The reviews were expensive for both of us. I put a lot of thought into my code reviews, and it took time for Ferngully to implement my suggestions. With days or weeks of latency between review rounds, we were also burning cycles just remembering context for where we were in the review.
To save time, I decided to stop giving Ferngully notes. When she sent me her next changelist for review, I merged it in, tweaked it a bit to match my standards, and boom – we had our first complete backend component. Only two left!
This doesn't make sense
Ferngully was less enthused about my clever new time-saving technique. The tough reviews gave her technical growth. Without those, KetoHub was just work, and she had enough of that at work.
I debated whether I could keep doing notes. Even when I was skipping them, I wasn't sure I was actually saving time overall with a freelancer. If I started writing them again, I'd definitely be in the negative timewise. I'd be paying a freelancer a nontrivial hourly rate, and it would cost me more in time than writing the code myself.
We talked it over and decided it no longer made sense for Ferngully to work on KetoHub. With the first component completed, it was a convenient time for her to transition off the project.
Implementing it myself
The Saturday night after I wrapped up with Ferngully, I continued where she left off and resolved to keep going until the MVP was live. By 2 AM, the first version was complete. I was embarrassed by how plain it looked, but it was done.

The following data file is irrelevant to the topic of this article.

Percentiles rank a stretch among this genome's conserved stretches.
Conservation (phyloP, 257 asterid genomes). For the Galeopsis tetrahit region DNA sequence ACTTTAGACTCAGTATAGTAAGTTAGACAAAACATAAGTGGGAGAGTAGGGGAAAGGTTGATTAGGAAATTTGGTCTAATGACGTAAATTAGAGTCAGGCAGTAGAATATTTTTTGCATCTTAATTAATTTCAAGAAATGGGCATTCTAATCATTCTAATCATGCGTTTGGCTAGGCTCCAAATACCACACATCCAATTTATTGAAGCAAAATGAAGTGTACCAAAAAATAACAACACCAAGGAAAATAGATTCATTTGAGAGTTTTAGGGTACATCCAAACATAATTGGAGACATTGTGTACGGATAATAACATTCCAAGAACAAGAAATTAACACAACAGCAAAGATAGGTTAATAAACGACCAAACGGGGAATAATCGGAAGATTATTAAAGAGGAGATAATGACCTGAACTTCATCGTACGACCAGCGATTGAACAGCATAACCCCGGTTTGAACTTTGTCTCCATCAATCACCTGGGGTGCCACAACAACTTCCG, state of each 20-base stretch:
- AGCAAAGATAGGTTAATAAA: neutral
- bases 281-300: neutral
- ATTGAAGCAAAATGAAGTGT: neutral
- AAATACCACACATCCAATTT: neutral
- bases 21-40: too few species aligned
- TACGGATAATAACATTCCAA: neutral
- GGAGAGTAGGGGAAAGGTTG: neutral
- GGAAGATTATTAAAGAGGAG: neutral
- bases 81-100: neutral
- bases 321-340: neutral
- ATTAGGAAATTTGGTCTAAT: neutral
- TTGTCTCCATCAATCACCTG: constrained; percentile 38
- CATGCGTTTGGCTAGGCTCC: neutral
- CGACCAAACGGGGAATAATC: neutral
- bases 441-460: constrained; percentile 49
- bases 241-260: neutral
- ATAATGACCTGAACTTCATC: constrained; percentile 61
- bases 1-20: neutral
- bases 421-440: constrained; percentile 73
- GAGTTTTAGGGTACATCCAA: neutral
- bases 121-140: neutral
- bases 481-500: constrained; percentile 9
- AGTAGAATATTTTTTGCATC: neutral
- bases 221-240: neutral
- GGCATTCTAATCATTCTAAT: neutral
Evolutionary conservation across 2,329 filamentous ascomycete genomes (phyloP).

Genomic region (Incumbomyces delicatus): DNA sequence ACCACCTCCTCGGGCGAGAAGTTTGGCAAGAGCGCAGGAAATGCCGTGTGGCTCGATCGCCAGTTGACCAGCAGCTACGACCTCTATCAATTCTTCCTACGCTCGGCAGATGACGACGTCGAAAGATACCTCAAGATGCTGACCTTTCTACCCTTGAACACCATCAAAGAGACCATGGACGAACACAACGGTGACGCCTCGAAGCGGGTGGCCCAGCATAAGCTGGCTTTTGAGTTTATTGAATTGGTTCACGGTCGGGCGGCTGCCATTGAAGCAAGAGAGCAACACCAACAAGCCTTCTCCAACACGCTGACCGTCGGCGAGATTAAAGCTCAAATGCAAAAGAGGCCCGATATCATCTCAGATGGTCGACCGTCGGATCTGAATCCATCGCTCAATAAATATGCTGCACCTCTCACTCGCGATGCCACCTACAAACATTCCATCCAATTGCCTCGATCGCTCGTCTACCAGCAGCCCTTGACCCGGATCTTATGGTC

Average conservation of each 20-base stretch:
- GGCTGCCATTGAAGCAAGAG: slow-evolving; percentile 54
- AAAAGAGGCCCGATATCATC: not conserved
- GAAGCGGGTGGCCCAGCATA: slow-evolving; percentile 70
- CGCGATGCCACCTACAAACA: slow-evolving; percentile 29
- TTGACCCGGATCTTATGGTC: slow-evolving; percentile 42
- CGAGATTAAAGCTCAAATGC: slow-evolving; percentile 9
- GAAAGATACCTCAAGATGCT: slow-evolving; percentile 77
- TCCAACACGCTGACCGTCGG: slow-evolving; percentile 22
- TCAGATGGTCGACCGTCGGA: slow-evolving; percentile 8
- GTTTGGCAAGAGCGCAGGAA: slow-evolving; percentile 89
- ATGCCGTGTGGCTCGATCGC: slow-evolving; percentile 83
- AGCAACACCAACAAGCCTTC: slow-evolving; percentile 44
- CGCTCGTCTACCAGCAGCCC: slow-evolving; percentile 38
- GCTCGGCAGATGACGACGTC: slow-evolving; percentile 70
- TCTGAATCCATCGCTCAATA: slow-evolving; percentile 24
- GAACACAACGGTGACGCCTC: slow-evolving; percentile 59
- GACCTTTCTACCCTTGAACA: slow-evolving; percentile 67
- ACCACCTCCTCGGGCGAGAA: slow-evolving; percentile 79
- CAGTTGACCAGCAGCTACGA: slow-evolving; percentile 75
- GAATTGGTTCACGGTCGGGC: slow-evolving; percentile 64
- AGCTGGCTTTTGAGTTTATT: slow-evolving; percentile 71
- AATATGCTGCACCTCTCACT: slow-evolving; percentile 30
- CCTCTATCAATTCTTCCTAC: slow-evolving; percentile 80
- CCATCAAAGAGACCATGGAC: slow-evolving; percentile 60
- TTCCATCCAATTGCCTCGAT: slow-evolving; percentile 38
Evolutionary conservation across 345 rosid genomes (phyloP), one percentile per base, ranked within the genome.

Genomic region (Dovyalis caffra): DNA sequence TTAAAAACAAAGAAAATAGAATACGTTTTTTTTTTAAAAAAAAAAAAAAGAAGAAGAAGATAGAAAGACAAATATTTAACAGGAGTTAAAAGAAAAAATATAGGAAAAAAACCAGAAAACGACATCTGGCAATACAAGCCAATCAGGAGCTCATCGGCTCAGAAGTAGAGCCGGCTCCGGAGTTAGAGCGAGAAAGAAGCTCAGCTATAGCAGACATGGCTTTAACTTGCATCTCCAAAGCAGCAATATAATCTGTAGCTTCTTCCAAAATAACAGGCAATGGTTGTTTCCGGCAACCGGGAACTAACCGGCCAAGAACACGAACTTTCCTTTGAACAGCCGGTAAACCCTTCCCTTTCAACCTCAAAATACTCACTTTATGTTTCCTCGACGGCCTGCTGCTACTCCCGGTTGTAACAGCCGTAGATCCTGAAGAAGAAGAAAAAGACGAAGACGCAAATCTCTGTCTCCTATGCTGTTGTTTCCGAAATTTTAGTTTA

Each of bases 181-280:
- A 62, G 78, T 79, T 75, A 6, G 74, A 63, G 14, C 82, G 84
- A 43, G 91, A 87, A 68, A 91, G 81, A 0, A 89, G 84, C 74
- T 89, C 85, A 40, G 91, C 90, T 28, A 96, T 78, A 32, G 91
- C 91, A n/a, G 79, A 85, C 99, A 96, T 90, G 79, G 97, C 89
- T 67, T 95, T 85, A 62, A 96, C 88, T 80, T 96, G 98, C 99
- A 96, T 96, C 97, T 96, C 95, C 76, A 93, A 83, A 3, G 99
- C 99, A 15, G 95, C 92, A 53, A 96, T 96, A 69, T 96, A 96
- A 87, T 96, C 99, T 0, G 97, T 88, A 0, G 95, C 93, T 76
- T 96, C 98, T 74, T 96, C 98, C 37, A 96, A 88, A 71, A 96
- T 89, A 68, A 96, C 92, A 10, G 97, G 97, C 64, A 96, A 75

I quickly realized that I should have done the project solo from the start.
A prototype requires so many small decisions about tradeoffs. Do I spend an extra hour to fix a bug that only affects 10% of recipes? Which modules should have automated tests? It would be impossible to specify these answers ahead of time to a freelancer. Working solo, I can just follow my intuition.
Building it myself also made it so much easier to fix weaknesses in the design. Even on a team of two, design flaws incur high frictional costs. When Ferngully spotted an issue, she had to confirm it with me, I'd update the design document, she'd read it, throw away some work, then finally reimplement it according to the new design. When I work solo, that whole process is almost instant.
Finally, by outsourcing the backend, I was obscuring a core part of the business from myself. When I got my hands dirty with web scraping, it sparked ideas for recipe data I could use in future iterations of KetoHub and gave me better insight into the site's design constraints.
Despite the issues, this process taught me important lessons about creating new websites and working with freelancers. The biggest lesson was: if you're a developer, build your own MVP.
If you choose to work with a freelancer:
- Discuss target completion dates.
- You don't have to set rigid deadlines, but figure out up front if you're in the same ballpark.
- Agree on weekly bandwidth.
- Your freelancer may have other clients or priorities. Find out how much time they'll be able to dedicate to your project.
This article was edited by Samantha Mason.
If you're a keto dieter interested in finding new recipes, check out KetoHub, the website I've been talking about this whole article.